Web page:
Then one morning, our two younger boys came in from morning chicken duty (AKA ‘doodie’) sporting a wee little egg.  I grabbed them both up in a big, swooping mother hen hug and yelled, “MAZEL TOV!”

“Ummm… we didn’t…like…uh…lay it ourselves.  The chickens did.”

“Thank you, yes, I knew that. I am just excited!”

By now, I had rightfully embraced my new nickname: “Chicken Lady”—or, as our youngest says, “Chicken Wady.” Someone came up with it the day we noticed that one of the chicks had a backwards-pointing foot. I started calling her Backwards Leggie  and took her to the vet, where she cost us approximately 144.5 times our original investment.  Against my better judgment, I developed a liking for Backwards Leggie. I started bringing her in the house and feeding her yogurt from a spoon and letting her watch movies with us.  She liked Bruce Almighty the best.

All of this leads me down the inevitable course of this chicken scratch. What took me so long to write about our chickens? I haven’t written about them because they are, well, chickens. I am too busy with more important things to have the time, or allow myself the frivolity, of writing about them—especially when there are grocery lists and task lists yet to write with items of much more urgency on them (like changing the toilet paper rolls).

And yet, I am one to revel in the small things, falling madly in consumption with the latest thing I am into—baking fudge, knitting, sewing my kids’ clothes, cake decorating, card making, Zumba®, etc.  My friends call it my “phases” and mark time accordingly. “Oh, that happened during the banana bread phase,” they say. Or “my muffler went during the summer of vinyasa yoga and decorative gel nails.”

Who allows for love of the small things, in a world so full of big things that need attention?  Not me. I am among the working moms with too much kid stuff, too much work, too much to accomplish, too many things I already feel sorry about not doing well or fully. So I hide my love of the small things, allowing it only to leak out in the unguarded enthusiasm for which I’m known.  That’s just a character trait, after all, yes? And it holds firm the distance between whatever little thing I’m into and my impending love for it.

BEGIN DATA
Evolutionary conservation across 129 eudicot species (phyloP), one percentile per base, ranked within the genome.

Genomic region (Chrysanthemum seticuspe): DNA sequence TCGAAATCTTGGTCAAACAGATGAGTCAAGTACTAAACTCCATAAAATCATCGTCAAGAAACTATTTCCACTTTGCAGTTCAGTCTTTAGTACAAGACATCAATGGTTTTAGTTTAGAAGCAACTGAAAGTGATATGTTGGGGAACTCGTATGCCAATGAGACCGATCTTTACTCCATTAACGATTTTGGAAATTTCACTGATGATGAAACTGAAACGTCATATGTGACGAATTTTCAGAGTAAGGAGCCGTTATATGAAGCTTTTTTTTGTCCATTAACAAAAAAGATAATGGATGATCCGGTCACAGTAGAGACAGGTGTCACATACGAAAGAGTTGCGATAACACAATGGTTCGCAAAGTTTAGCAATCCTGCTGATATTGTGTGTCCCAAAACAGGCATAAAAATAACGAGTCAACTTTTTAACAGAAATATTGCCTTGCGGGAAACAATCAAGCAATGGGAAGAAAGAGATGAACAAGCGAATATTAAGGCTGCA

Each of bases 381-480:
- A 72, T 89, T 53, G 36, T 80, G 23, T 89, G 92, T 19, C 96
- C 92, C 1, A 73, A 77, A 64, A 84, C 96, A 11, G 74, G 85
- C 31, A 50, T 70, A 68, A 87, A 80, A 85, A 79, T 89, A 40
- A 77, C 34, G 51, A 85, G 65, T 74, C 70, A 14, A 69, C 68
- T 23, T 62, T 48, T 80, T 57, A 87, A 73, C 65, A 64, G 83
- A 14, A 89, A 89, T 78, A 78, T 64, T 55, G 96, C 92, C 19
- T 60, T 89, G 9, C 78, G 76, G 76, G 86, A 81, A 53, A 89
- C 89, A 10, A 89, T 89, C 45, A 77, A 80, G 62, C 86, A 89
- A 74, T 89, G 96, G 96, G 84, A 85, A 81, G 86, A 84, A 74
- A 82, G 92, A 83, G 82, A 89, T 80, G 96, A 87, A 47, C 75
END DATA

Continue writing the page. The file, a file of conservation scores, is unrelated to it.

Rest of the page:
But then, a week aKauai Rooster Chickengo, a good friend gave me a copy of Alice Walker’s new book, The Chicken Chronicles: Sitting with the Angels Who Have Returned with My Memories. It lent instant legitimacy to my writing about my chickens. Who would not see it as cool to share a hobby with Alice Walker?  Now, suddenly, I have chicken cred.

Reading this book, I was instantly freed from the need to restrain myself from the truth: I love these chickens.  I just do. And it’s not just because they help feed our big family.  It’s because they’re funny and beautiful and endearing.  They are unfettered and live a simple life.  They are not picky eaters, and they poop on their own food, which makes them pretty dang lowbrow. They are not trying to impress.  But they do lay an egg or two a day, which I find incredibly impressive.  Then they poop on that, too, as if to say, “It’s only an egg. Let’s not get all worked up over it.”

Last Summer, Backwards Leggie got eaten by a fox. I tried not to cry, but I did. I cried over a chicken. And maybe it’s about time.  Because what the chickens have taught me is that working to not love the little things in life—trying to save up my love as if it’s only worthy of the bigger things—squanders the gift I’ve been lent in this lifetime of a loving, sometimes overbearing, mistaken, even clumsy, but giant heart.  Even with all the big and little things held inside that heart, there’s room to spare. So today, I will stop trying not to love the little things. I will just love—as my mother would have said, like it’s my J-O-B—and even more, see it as the sign of life. My life, well lived.
Please leave comments, questions and ideas about backyard chickens or anything below, and connect with us on: